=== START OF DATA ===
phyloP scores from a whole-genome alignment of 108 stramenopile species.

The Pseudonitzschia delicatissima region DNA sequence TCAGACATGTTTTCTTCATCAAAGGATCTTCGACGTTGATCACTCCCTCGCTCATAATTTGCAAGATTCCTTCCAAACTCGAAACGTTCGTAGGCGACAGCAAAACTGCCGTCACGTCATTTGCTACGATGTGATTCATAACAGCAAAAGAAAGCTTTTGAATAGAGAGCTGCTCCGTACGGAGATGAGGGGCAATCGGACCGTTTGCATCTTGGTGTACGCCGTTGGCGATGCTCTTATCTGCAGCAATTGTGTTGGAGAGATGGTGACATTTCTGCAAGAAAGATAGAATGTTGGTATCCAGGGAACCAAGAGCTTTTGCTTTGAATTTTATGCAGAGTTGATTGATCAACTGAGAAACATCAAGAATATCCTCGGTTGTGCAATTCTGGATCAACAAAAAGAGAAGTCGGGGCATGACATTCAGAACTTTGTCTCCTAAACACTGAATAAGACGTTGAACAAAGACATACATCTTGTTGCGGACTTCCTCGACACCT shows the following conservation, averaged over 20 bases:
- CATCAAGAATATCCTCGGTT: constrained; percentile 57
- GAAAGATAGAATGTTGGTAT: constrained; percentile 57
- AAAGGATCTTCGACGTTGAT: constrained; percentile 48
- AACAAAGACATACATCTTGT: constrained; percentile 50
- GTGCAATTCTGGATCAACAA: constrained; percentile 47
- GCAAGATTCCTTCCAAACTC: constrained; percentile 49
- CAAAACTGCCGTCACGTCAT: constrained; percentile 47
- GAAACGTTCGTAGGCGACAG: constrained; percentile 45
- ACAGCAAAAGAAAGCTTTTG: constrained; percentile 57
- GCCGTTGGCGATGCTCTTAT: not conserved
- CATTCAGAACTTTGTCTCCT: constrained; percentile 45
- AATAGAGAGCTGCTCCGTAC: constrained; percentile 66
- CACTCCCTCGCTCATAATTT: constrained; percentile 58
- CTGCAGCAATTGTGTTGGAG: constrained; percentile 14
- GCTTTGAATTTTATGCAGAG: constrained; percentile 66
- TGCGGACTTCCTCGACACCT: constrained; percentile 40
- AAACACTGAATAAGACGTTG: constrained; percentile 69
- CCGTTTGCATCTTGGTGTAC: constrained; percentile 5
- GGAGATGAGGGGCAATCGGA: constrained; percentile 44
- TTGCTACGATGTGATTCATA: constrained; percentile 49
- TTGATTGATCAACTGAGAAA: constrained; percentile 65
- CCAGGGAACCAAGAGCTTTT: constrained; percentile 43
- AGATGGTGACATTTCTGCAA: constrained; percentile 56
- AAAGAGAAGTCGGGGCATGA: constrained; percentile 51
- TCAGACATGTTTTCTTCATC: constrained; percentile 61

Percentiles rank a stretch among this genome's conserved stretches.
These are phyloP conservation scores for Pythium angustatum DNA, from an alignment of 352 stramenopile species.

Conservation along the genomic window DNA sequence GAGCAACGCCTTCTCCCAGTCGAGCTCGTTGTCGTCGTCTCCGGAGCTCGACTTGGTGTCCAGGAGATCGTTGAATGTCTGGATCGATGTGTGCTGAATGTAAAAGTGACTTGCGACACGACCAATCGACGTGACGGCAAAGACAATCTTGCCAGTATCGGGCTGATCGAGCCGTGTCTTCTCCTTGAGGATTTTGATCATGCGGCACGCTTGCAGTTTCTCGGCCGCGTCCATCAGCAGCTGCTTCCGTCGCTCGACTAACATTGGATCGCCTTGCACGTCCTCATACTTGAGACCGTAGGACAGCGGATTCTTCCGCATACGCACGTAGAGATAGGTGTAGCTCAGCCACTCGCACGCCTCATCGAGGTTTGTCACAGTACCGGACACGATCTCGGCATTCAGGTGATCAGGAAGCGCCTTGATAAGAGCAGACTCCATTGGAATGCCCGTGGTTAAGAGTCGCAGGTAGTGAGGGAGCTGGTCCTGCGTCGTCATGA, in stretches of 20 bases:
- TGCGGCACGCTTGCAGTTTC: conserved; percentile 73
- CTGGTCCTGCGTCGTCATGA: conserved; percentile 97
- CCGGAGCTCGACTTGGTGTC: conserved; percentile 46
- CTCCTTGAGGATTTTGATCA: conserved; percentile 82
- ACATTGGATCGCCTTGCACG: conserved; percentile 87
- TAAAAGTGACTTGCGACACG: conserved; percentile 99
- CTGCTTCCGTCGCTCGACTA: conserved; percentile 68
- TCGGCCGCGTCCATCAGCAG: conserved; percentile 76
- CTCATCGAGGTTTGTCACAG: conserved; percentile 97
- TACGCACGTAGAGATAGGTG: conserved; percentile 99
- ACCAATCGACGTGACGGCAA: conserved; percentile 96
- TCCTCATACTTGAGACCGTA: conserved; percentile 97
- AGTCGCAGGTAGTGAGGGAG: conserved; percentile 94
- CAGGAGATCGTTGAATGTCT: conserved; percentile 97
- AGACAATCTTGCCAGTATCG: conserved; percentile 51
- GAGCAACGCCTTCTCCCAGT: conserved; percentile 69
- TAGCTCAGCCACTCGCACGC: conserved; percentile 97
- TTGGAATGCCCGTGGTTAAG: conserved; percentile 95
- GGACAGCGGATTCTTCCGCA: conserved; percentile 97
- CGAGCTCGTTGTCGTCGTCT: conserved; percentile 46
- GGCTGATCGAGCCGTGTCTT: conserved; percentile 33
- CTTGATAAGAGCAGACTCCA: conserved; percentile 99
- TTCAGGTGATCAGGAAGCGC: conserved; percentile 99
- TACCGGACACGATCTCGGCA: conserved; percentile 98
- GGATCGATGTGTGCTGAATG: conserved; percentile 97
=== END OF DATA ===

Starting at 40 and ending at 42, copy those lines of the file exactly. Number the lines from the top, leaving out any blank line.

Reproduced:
- TACGCACGTAGAGATAGGTG: conserved; percentile 99
- ACCAATCGACGTGACGGCAA: conserved; percentile 96
- TCCTCATACTTGAGACCGTA: conserved; percentile 97